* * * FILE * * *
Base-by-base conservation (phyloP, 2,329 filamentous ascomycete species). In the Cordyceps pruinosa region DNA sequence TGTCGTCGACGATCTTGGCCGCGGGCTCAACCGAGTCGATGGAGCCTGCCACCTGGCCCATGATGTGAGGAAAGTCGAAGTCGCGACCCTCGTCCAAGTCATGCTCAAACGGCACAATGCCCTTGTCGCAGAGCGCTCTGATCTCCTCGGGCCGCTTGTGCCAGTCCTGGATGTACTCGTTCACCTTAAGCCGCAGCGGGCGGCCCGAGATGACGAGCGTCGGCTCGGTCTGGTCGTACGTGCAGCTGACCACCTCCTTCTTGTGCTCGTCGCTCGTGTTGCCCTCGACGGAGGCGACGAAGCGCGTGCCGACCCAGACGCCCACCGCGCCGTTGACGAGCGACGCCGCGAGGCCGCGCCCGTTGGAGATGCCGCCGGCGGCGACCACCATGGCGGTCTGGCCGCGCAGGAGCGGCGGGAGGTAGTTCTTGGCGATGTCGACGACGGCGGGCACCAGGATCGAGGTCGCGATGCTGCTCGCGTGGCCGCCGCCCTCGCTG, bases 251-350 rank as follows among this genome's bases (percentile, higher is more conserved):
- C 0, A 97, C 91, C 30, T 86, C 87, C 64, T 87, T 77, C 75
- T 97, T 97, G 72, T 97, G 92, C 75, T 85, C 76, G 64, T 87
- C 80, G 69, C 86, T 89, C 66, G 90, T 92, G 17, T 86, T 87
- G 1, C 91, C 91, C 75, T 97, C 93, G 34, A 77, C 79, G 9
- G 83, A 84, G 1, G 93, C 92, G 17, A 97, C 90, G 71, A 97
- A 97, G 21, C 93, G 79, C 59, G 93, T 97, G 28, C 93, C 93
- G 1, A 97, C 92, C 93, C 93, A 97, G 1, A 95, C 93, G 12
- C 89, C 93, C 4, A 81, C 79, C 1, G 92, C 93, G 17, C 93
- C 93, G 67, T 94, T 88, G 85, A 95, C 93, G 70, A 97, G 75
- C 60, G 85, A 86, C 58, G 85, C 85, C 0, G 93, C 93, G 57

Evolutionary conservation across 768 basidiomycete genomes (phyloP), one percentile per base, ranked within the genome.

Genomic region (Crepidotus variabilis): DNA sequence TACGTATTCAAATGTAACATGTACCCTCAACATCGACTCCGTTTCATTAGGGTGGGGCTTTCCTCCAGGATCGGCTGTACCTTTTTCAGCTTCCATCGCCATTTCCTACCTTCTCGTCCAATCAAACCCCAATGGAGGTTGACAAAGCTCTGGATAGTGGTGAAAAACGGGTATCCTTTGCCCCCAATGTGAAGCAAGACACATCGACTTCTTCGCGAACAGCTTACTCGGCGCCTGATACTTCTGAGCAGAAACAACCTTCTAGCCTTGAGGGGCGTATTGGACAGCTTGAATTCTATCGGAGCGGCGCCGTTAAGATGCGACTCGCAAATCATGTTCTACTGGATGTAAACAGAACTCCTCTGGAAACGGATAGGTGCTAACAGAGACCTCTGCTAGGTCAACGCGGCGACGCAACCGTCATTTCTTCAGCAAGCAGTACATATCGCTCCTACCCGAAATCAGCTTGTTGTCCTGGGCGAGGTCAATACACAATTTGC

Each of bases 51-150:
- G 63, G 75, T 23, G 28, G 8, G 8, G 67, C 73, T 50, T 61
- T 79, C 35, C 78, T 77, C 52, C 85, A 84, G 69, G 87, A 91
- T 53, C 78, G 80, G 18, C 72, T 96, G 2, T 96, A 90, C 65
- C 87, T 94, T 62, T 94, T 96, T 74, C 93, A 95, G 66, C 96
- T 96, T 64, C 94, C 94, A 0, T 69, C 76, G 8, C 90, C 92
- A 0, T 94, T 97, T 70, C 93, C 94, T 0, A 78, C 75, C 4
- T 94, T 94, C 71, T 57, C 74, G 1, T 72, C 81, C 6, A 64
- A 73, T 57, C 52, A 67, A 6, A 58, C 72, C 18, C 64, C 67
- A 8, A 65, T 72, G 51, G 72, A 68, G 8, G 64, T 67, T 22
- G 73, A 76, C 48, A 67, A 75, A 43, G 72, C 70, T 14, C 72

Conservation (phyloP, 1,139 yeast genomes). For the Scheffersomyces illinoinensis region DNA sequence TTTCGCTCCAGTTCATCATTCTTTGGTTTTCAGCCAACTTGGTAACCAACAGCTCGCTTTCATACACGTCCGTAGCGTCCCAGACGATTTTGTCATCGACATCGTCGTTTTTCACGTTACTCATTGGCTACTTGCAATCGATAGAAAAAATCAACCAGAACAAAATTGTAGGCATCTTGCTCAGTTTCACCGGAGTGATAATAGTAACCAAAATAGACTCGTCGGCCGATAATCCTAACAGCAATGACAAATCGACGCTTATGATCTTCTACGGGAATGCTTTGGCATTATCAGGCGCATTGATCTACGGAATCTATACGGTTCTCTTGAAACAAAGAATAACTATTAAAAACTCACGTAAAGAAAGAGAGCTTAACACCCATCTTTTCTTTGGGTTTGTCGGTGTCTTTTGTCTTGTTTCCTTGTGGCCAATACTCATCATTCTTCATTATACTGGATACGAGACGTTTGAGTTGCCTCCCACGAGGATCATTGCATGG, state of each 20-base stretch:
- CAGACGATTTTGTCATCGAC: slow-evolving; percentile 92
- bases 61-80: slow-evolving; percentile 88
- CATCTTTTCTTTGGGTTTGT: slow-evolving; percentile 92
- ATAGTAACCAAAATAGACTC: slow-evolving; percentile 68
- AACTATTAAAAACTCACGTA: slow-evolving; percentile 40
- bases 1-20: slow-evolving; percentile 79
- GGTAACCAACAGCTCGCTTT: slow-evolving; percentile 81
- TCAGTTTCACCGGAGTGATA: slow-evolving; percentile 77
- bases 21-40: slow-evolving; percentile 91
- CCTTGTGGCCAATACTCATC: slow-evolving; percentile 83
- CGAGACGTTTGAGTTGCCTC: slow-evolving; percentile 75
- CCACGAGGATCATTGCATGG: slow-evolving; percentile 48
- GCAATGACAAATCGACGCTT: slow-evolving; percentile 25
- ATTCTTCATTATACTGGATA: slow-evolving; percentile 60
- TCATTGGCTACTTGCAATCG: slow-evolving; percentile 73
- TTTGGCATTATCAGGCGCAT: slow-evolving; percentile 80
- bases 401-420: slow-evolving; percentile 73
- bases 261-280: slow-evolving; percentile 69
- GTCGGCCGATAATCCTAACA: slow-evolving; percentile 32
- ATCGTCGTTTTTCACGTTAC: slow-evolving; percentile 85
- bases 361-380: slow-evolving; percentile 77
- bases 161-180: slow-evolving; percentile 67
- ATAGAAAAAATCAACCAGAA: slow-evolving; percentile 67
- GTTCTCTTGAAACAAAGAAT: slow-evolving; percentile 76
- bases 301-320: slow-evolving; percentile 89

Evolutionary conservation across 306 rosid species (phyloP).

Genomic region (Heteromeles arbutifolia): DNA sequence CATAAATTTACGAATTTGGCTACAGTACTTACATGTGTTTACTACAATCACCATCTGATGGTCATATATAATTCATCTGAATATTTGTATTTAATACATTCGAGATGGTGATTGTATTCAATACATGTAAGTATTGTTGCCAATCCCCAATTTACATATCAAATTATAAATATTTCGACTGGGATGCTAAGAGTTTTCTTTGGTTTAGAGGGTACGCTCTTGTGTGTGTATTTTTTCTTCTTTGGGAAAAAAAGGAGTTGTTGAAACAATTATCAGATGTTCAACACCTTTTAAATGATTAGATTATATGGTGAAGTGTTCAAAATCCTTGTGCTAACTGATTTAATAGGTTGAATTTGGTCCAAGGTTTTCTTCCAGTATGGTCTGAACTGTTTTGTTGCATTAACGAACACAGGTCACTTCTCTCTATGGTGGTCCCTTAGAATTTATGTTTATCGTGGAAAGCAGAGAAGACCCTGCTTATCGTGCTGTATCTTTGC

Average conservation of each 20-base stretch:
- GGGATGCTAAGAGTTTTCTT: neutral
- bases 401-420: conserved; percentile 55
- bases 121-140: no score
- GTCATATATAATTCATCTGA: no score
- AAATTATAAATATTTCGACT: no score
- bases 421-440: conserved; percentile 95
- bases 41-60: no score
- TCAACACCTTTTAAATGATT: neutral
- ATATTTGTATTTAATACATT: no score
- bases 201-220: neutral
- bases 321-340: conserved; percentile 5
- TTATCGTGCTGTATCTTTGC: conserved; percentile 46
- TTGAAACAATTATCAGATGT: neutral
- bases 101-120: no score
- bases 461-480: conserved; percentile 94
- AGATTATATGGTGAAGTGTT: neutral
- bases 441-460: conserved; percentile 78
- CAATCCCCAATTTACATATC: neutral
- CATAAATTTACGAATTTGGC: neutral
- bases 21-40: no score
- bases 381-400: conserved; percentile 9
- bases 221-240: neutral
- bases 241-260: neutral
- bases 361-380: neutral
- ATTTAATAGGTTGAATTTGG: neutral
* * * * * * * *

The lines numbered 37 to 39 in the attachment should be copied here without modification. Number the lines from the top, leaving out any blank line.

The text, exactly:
- CCACGAGGATCATTGCATGG: slow-evolving; percentile 48
- GCAATGACAAATCGACGCTT: slow-evolving; percentile 25
- ATTCTTCATTATACTGGATA: slow-evolving; percentile 60